Poetry: The Square in Front of the Archangels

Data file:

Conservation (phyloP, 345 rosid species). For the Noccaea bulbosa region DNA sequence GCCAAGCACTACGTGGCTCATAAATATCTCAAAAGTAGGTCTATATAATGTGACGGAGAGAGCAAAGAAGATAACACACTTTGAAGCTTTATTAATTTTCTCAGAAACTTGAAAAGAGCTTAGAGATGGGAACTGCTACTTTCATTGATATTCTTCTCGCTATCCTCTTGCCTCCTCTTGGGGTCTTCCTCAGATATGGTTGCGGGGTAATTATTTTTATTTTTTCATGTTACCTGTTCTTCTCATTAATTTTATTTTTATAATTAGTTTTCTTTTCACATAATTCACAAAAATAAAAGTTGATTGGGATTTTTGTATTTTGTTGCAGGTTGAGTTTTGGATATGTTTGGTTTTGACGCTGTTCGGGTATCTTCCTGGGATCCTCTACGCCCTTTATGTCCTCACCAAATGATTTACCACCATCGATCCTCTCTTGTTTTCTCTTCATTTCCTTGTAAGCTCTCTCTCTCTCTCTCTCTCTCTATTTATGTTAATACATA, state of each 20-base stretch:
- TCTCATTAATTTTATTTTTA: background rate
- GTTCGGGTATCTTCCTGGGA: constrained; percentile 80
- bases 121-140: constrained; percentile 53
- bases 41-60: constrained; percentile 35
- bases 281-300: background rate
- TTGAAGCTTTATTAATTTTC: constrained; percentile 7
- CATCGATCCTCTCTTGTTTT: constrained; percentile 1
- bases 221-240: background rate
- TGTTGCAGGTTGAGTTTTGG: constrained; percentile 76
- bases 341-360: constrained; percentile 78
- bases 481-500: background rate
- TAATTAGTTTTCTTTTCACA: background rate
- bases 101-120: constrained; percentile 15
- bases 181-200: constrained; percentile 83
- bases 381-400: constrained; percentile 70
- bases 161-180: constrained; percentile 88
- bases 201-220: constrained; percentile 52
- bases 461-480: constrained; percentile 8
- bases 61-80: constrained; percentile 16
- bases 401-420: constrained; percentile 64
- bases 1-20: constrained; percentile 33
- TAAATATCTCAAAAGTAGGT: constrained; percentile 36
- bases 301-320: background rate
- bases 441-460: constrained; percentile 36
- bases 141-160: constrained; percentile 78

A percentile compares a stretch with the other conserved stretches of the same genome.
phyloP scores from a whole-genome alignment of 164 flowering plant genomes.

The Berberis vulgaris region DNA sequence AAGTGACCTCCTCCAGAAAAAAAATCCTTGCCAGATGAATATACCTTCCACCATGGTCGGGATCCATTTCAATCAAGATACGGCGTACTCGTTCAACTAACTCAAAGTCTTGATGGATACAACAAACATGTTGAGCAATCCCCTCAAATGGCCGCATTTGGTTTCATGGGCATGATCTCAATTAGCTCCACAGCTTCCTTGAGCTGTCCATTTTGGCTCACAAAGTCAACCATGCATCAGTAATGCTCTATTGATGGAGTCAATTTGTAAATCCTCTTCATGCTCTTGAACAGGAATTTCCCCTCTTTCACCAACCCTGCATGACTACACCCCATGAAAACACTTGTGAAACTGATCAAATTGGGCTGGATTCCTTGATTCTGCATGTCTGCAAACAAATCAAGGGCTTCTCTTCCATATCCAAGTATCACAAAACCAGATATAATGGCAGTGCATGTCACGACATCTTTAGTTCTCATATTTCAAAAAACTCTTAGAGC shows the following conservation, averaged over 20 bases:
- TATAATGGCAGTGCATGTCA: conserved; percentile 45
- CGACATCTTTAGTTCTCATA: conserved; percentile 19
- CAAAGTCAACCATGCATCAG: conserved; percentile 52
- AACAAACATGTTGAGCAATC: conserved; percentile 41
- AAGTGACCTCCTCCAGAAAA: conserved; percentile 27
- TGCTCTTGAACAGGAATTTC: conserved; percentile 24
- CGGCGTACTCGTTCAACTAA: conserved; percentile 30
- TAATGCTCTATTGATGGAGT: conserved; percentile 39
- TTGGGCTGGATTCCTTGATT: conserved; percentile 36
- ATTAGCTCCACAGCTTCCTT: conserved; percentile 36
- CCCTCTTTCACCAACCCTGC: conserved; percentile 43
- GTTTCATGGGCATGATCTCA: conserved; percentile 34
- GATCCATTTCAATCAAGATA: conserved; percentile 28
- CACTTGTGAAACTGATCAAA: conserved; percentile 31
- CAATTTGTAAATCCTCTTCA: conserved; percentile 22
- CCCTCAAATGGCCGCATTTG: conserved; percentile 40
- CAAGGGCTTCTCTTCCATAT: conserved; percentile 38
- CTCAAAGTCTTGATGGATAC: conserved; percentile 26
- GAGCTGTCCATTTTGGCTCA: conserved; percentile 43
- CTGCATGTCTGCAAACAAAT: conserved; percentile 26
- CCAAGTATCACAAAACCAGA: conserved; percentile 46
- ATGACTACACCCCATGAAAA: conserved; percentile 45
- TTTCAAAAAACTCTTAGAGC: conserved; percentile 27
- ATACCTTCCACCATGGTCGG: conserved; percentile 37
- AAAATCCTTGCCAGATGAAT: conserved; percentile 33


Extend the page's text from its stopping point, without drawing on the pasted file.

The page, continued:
Mary Madec is the director of the Villanova Education Abroad Programme in Ireland. You tested your balance on the diagonals hopped on every odd number, criss-crossed your legs into the most restricted spaces, keeping your nerve when you were out of breath, holding out on those fractals of fate as you made your way, tippy-toe onto the smallest square you imagined in the centre. She won the Hennessy XO Prize in 2008 and subsequently published two collections with Salmon Poetry (In Other Words, 2010 and Demeter Does Not Remember, 2014). It started with hopscotch, a stone and squares, a way to pass the time waiting for your mother, you, convinced you could put everything into the neat categories they were once in, meticulously counting with your feet every square on the cobble without trespassing a line, without tripping into the tiny interstitial dykes. This is how you tested those inevitable consequences as dark descended on the quiet waters of the mall, the rooks about to startle from the Angelus bells and become black angels from hell rising victorious from the trees, distorting that square on which you landed into a dark rectangle into which your father fell while Michael, Raphael and Uriel were asleep.